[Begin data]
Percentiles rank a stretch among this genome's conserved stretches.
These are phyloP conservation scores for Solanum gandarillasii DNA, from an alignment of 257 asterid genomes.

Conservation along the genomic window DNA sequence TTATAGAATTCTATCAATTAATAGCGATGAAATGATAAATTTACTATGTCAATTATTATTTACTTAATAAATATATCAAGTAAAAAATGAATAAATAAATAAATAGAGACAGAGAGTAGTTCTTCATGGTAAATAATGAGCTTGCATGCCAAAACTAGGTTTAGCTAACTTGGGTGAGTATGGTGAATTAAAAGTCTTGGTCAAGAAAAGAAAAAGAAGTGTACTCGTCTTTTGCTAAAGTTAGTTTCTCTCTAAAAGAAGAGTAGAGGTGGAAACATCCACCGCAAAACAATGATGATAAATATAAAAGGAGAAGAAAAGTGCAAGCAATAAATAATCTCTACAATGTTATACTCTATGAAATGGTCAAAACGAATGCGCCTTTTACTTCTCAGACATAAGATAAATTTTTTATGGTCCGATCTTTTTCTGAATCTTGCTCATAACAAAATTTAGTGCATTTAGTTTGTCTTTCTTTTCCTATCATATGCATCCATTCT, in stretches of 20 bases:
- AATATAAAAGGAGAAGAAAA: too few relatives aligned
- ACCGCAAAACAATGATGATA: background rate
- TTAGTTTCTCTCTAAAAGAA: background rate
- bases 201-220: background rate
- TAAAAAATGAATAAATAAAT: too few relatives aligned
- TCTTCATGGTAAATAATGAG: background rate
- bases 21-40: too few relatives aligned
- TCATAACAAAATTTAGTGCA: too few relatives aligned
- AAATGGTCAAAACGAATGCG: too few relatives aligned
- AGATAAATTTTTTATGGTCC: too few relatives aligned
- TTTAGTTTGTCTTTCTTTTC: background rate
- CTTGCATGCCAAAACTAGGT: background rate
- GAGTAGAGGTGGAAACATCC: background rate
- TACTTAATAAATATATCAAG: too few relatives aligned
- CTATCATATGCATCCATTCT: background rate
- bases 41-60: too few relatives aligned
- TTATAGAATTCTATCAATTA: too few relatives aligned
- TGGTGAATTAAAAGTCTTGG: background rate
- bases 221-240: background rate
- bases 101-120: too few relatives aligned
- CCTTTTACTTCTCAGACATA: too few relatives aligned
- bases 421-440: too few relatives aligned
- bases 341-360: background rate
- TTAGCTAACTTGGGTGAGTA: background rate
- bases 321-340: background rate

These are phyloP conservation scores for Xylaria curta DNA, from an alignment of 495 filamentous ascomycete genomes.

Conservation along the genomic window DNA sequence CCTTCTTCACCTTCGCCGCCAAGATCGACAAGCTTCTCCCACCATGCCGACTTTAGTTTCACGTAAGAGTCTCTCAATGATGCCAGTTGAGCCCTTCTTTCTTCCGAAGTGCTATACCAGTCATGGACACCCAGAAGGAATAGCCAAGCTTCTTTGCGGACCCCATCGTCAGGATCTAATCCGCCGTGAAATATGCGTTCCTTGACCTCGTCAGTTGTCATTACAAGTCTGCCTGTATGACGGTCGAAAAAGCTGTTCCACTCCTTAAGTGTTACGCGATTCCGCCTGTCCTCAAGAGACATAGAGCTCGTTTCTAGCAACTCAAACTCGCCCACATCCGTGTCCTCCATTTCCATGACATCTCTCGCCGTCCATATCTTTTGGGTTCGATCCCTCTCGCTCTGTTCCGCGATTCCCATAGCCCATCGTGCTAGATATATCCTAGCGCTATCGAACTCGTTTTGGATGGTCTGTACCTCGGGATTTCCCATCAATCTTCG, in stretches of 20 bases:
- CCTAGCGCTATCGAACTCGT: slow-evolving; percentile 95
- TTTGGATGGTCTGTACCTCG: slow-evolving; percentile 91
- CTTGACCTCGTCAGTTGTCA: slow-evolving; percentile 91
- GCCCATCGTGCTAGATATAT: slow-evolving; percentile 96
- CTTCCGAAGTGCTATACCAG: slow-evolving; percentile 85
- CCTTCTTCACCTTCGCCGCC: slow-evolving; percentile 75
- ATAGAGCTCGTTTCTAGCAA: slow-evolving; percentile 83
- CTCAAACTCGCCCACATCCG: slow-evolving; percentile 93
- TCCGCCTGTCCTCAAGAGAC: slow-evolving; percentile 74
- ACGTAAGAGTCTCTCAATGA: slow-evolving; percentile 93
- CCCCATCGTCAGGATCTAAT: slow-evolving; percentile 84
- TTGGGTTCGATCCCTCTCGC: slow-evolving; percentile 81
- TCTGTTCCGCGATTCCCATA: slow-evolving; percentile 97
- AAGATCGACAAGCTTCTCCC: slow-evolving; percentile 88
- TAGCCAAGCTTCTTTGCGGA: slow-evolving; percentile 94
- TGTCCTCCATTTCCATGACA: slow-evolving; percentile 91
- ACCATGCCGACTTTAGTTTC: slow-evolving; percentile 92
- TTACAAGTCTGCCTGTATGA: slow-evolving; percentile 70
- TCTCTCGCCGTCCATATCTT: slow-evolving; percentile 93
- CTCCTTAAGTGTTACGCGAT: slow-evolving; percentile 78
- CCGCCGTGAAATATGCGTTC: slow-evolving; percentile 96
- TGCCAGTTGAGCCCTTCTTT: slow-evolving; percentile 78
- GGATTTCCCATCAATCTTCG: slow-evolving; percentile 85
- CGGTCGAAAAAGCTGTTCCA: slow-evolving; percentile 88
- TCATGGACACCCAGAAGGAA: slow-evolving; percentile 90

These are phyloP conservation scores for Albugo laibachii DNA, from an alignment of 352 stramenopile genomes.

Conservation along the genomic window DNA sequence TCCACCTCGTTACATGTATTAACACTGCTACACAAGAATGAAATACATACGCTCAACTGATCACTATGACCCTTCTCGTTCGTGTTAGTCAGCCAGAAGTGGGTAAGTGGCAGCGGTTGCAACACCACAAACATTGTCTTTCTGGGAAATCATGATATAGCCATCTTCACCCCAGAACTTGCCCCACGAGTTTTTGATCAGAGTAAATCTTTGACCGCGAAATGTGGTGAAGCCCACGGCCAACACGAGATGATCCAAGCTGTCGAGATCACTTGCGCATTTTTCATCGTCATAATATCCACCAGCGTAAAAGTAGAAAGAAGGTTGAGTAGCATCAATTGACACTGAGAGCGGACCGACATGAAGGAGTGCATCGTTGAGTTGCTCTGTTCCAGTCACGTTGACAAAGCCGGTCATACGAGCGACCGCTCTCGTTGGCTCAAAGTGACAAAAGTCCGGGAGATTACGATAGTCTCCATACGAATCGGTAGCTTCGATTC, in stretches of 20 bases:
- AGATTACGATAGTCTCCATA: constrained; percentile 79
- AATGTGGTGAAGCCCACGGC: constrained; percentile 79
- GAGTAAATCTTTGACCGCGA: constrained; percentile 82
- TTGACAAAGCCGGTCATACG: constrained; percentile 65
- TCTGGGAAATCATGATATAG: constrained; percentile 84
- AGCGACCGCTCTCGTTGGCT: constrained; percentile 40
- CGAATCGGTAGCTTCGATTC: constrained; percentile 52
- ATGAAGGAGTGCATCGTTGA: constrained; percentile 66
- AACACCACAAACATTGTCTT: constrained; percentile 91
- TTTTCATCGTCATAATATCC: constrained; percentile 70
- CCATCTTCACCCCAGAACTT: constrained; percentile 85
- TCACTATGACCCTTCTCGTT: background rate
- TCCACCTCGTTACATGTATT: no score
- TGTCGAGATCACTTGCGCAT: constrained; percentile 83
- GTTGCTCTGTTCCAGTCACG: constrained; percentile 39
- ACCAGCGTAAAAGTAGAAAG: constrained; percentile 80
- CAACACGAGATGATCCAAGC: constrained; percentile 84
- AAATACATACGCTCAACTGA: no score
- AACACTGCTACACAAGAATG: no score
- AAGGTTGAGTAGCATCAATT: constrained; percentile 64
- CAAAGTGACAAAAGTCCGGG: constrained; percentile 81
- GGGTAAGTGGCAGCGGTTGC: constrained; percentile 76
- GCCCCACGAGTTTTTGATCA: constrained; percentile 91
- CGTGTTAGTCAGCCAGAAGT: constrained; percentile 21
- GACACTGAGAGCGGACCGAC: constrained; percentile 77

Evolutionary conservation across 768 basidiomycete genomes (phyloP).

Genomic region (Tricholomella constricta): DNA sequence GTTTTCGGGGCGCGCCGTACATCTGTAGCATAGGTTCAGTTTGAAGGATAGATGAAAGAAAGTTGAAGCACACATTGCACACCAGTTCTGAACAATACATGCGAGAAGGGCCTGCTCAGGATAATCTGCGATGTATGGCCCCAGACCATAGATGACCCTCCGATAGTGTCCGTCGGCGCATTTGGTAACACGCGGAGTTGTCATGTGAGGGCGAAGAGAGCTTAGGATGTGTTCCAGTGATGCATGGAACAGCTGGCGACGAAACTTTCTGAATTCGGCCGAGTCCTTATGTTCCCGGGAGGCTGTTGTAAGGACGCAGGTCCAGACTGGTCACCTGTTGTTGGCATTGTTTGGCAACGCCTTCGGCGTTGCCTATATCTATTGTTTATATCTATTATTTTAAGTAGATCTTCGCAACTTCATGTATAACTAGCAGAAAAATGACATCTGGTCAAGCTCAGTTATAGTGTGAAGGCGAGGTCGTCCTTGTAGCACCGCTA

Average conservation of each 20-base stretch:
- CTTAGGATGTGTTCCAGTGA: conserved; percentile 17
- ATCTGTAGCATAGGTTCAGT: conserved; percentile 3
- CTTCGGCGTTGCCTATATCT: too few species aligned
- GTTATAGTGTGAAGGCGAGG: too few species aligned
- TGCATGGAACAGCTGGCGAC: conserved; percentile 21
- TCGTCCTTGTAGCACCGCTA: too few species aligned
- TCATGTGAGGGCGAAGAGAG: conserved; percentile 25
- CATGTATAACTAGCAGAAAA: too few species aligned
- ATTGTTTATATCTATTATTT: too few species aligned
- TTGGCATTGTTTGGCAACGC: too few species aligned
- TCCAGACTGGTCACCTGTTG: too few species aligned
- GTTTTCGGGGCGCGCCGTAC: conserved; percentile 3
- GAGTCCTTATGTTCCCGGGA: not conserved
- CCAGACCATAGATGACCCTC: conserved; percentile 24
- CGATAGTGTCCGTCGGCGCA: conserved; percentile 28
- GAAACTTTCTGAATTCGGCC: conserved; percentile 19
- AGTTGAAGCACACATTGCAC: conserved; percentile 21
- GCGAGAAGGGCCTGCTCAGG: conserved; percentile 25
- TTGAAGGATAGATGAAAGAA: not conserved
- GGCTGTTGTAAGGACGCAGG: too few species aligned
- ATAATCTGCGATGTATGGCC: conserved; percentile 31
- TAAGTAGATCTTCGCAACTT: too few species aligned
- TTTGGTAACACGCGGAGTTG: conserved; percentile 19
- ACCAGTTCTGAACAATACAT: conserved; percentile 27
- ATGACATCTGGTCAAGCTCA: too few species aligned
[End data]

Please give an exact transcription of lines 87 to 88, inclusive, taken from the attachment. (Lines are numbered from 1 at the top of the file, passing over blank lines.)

- ATCTGTAGCATAGGTTCAGT: conserved; percentile 3
- CTTCGGCGTTGCCTATATCT: too few species aligned